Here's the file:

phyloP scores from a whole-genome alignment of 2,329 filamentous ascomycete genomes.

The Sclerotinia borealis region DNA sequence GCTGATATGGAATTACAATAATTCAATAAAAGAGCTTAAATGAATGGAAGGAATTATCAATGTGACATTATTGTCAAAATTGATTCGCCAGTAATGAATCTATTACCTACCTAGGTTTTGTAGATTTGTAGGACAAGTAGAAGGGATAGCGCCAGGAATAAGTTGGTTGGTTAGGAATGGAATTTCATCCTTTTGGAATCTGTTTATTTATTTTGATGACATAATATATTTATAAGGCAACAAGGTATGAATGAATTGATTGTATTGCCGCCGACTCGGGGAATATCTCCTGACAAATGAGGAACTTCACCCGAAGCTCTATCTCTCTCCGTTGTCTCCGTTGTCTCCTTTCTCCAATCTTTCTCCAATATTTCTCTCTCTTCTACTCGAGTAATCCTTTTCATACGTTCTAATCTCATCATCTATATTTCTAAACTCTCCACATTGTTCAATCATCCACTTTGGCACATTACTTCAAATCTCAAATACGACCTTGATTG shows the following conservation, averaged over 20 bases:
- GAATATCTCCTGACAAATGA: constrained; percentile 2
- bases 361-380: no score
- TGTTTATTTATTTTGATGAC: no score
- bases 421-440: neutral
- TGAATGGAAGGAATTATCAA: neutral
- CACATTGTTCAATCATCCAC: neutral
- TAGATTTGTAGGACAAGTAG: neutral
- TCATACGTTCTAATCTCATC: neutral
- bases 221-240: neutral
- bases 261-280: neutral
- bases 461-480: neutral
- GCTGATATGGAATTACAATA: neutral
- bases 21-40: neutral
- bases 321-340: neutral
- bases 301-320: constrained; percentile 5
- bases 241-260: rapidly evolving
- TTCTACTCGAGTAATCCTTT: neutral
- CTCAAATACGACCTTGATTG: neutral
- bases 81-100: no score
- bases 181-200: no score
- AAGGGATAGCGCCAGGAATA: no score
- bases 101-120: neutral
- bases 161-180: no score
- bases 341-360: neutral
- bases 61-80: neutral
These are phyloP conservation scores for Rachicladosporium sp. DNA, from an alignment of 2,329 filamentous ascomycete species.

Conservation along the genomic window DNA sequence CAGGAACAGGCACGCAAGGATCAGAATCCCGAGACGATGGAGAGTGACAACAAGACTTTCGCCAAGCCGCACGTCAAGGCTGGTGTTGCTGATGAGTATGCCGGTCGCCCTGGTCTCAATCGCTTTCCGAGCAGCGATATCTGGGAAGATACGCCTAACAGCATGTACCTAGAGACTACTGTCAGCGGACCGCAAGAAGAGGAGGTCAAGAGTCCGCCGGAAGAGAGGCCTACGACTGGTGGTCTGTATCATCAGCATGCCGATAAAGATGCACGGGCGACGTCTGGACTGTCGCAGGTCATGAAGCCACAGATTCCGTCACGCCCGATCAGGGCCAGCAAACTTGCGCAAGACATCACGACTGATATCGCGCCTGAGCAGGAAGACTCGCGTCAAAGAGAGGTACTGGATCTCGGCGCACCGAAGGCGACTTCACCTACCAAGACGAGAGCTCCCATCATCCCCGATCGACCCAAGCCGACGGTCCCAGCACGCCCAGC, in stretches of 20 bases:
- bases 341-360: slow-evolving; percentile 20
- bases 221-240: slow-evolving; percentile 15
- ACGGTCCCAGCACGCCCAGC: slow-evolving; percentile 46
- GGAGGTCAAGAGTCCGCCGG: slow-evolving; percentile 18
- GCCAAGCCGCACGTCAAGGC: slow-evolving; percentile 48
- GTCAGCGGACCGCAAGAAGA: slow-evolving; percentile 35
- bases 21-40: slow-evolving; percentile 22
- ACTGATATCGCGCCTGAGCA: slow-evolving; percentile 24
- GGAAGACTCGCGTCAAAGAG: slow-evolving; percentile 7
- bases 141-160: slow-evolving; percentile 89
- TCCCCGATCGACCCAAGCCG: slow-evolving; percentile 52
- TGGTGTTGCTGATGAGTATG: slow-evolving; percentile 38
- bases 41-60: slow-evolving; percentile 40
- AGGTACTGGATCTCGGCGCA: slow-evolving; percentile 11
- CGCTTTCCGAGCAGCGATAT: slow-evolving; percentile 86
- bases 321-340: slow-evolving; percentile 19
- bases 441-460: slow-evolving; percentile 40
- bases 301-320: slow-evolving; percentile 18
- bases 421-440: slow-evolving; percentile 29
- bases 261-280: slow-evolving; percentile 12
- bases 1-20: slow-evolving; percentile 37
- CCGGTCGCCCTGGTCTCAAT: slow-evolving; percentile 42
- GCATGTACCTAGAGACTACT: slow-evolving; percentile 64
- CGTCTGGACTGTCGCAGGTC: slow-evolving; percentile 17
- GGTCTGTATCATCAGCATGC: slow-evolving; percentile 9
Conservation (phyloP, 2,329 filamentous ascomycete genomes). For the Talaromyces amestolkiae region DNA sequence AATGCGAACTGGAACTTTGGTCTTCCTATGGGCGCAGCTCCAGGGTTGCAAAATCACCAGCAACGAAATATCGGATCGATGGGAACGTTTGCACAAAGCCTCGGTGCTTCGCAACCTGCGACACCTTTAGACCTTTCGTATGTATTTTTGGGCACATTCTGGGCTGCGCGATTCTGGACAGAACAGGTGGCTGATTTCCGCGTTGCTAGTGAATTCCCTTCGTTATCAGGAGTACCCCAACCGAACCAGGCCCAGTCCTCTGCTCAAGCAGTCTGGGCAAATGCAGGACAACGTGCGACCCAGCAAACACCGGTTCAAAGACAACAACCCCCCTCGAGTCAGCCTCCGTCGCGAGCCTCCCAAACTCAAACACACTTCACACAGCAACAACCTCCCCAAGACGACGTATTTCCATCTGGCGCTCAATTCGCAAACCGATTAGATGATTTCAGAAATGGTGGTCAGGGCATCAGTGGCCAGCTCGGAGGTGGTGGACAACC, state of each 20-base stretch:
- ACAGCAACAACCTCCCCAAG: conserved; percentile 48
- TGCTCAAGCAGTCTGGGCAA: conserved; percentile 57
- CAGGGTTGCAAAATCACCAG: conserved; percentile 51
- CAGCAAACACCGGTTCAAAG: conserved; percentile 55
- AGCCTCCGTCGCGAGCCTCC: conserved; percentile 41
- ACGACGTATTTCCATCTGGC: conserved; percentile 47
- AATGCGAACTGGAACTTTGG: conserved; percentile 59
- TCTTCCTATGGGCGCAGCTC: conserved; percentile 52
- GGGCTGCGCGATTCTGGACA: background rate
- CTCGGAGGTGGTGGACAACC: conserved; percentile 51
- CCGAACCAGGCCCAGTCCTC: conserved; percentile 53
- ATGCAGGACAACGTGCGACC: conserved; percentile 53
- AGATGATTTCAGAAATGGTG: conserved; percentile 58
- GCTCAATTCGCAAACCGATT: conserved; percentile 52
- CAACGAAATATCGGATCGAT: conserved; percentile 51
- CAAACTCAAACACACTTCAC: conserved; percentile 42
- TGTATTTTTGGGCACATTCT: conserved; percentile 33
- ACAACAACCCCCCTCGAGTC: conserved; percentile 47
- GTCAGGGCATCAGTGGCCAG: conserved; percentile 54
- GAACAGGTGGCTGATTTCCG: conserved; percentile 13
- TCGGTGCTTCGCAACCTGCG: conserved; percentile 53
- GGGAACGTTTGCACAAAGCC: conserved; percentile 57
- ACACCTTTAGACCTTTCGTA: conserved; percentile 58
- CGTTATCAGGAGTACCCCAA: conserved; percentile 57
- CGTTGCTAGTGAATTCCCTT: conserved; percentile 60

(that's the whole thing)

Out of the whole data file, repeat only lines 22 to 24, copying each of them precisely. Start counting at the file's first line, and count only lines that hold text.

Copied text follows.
- bases 181-200: no score
- AAGGGATAGCGCCAGGAATA: no score
- bases 101-120: neutral